Well Bill, the problem I have with "remembering" 9/11 is that the event itself along with much of the patriotism that it inspired was hijacked by warmongers to wage the war they always wanted, which had nothing to do with Al Qaeda or Osama bin Laden.  It's like finding out that your spouse married you for your money.  You will just never hear the protests about how much you are also loved for yourself the same way you once did.  This is no disrespect to those who died, and certainly, not to those who showed heroism and devotion to duty, as firefighters surely did.  But I doubt that the 9/11 museum tells the truth I think about a lot: this horrible event did not make us better as a nation and probably did much to entrench the toxic political stalemate we find ourselves in. 

David - please see the museum's complete ticket-information page for a breakdown of admission prices. Admission for one adult is $24; seniors, vets, and students receive discounts ($18), as do kids ($15); 9/11 family members receive free admission. Guided tours cost more: $42 for one adult, $36 for seniors/vets/students, $33 for kids. Admission to the memorial, a different site, is free.  

Thank you. I see my error in thinking museum but checking the Memorial.

It is sad that this so priced that will create a real question about visiting for many... and others just somewhat resentfully paying the fees. I'm really surprised that it was decided that way.

Still curious about other admission sites in the city... been to many of them, but can't recall... this surely must be the highest of this broad genre of "museums..".


This is precisely why there needs to be sustained reflection on the event. Personally, I think Rev. Wright actually had it right. Aside from the misleading clips, his sermon was prophetic and well in line with the Hebrew prophets of the Old Testament who frequently saw defeat of Israel as part of a call to repentence and change. He rightly catalogues this sins of the USA and how the cycle of violence is perpetuated through complete payback and on it goes from ancient history right up to today. He compares us to where the people of faith in 551 BC were to where the people of faith are in 2001 CE. At some point, we need to break this cycle. He said America's chickens are coming home to roost. "We took this country by terror away from the Sioux, the Apache, the Comanche, the Navajo..terrorism...we took Africans away from their countries to build our way of ease and kept them enslaved and living in fear...terrorism...." He continues on with Hiroshima and Nagasaki and finally says, "and now we are indignant because the stuff we have done overseas is brought to our own front yard"/ Violence begets violence and terrrorism begets terrrorism.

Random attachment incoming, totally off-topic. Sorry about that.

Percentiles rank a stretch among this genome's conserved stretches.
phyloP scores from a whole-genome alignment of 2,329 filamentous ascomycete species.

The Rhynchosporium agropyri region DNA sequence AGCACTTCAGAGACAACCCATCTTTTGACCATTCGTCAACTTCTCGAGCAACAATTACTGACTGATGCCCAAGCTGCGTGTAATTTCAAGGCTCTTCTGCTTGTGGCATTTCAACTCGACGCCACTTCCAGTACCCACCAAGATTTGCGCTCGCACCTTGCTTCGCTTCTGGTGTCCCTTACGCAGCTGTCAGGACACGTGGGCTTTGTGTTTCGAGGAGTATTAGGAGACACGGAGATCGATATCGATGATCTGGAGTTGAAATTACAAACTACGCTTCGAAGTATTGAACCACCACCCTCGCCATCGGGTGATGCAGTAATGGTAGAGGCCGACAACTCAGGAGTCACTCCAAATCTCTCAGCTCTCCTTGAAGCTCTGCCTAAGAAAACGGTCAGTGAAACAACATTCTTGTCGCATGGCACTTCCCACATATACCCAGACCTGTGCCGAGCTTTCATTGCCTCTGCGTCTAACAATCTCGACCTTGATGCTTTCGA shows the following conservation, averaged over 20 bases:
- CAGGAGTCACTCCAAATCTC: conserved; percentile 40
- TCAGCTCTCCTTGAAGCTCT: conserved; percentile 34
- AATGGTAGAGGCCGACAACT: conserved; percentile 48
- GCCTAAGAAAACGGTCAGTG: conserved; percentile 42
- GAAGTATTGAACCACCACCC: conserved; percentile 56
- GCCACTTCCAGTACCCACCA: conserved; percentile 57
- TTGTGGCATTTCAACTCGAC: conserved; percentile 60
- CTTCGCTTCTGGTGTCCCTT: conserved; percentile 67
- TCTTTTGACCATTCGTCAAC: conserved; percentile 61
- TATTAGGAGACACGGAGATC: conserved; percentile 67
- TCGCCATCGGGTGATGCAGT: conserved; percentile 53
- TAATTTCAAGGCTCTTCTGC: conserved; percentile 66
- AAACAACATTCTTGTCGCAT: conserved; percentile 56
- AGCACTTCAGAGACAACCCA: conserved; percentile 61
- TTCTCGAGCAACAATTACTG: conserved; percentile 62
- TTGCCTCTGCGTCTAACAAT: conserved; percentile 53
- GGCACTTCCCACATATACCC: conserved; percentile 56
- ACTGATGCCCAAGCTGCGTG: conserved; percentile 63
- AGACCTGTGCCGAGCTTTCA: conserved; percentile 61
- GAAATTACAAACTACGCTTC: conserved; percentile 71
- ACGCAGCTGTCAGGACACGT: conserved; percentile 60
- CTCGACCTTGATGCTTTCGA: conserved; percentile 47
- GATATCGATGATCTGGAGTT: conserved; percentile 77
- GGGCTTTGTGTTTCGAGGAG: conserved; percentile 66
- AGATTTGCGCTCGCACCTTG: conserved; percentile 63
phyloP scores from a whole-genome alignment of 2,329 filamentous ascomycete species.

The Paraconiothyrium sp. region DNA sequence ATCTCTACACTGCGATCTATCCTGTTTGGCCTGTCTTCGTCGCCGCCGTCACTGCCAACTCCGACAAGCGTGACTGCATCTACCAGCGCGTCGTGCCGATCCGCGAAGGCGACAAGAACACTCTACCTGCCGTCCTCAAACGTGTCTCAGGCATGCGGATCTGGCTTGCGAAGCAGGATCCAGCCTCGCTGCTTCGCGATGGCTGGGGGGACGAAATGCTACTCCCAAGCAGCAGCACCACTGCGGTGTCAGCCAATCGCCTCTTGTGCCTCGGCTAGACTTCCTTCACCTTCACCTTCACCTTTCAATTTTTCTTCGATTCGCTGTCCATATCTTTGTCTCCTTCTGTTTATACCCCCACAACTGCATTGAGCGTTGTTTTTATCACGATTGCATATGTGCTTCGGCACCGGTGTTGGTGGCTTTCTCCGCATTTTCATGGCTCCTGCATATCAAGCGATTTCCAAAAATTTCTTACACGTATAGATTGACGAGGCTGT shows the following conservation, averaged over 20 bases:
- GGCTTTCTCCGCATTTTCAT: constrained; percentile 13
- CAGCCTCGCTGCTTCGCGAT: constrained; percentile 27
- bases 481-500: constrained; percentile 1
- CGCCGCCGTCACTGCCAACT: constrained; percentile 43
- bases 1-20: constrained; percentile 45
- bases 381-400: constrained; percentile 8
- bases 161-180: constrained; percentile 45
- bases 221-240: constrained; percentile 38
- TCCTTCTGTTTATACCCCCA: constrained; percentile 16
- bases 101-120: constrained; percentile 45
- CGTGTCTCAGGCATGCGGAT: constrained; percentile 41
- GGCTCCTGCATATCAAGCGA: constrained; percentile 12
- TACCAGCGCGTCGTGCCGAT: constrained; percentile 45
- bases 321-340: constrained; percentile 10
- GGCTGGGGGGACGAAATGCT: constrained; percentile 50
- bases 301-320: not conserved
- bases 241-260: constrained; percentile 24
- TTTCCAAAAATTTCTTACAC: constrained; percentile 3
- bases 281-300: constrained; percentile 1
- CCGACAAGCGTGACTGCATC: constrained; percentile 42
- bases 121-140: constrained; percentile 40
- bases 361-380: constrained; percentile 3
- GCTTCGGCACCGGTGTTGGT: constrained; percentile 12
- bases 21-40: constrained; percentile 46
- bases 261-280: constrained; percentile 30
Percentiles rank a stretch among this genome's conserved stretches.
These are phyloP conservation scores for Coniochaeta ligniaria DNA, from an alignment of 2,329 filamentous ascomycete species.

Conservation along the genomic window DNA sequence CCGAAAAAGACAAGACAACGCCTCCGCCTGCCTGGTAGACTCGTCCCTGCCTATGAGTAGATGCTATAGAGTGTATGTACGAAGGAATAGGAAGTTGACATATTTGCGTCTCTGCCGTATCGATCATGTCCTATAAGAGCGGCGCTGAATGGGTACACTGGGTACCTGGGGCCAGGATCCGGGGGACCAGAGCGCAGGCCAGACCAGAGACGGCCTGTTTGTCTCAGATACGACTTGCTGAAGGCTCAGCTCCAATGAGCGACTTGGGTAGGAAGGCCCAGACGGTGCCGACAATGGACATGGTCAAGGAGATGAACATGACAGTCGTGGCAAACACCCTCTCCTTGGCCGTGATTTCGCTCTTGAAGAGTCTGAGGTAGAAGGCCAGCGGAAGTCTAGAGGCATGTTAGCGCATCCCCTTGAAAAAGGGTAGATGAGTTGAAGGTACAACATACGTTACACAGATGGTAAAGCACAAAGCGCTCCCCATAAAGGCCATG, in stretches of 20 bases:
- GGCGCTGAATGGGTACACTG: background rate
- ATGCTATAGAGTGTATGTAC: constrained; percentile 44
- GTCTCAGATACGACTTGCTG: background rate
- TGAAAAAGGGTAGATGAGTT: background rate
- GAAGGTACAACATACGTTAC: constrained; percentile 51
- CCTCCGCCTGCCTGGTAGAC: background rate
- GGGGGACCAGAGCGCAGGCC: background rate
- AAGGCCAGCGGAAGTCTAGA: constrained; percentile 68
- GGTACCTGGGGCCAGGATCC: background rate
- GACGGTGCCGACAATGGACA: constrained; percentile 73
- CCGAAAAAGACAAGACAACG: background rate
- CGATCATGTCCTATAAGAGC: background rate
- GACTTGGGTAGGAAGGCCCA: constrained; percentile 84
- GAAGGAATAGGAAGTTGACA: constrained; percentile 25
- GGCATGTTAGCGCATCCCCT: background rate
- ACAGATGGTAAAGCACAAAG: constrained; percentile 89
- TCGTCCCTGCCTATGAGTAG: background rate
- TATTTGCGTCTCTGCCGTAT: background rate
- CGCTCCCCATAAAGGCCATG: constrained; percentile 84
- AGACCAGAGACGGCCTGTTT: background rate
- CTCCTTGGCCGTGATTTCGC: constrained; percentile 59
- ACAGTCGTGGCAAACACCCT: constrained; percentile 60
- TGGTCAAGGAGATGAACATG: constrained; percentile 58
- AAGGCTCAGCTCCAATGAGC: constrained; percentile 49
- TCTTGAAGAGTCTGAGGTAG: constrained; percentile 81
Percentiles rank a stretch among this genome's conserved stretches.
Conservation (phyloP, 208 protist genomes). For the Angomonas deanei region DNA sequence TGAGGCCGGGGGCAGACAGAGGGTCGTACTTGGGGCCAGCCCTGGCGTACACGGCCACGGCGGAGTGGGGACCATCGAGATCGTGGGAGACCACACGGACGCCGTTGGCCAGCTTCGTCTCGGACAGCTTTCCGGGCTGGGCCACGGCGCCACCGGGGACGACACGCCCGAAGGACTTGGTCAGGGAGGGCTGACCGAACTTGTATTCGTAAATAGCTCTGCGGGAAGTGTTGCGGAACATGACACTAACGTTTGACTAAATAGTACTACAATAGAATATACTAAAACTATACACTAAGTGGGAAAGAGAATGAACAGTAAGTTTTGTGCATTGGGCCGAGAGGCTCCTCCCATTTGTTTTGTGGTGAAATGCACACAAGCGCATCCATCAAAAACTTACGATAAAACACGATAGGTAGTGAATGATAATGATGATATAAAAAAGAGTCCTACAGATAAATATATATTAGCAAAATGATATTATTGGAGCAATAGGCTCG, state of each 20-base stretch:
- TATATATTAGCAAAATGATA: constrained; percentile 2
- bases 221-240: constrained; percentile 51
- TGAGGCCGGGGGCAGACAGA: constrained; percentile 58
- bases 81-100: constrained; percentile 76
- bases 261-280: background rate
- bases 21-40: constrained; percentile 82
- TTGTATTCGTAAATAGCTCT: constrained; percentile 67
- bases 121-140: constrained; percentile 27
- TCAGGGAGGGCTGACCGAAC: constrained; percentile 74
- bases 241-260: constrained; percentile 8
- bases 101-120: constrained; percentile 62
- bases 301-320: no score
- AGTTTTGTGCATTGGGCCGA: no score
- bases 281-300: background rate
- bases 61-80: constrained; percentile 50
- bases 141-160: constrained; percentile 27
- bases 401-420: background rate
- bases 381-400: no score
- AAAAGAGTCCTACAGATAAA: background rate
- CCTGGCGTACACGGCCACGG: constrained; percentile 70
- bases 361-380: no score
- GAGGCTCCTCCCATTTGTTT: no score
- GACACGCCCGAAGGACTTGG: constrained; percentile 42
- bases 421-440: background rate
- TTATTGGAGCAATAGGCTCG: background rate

He said what should our response be? He said he saw people jumping from the 10th floor and the roof. People jumping to death. And he asked what should are response be? 

  • This is a time for SELF examination. As I sat 900 miles away from my family of faith. This was a time for me to reflect on my personal relationship with God. This is a time of SELF examination. How is our relationship doing? Are you trying to get right with God. Is it real or fake? 

Similarly, the nation of the USA needs to think of itself, its action, how it contributed to the tragedy. The USA needs time and space to reflect on this in a mature way.

I don't know that we have reflected in this way but we need to and maybe the museum might be a means to open the discussion.

George D:

Thank you for linking the YouTube of the Reverend Dr. Jeremiah Wright's actual sermon.   It is very well for all with ears to hear and eyes to see, and then to judge as we may, but on the basis of the record.  There is more to it than just that one sermon, of course, just as there is more than just the text of Leaves of Grass, but we need a place to start.

9-11 will surely ave one complex of memories and meaings for the people of New York who were alive then.   But t also has meanings for many others, and lbefore too long it will have meanings for New Yorkers who were not there. Honoring all those memories, and allowing for contexts, such as Babara and George address, is part of the task.

Mark L


Answering my own previous question about other museum costs...too long since this Upstater has visited the Big Apple, I guess!

MOMA -$25, Guggenheim-$22, Statue and Ellis Island -$25 and up...

So... on one level, $24 is not out of line, but still... could argue for some type of subsidy, but I know the fundamental questions raised by this blog remain.



Time magazine cited $65 million in annual upkeep--none of it subsidized by any government entity. Whew! That's a lotta dough.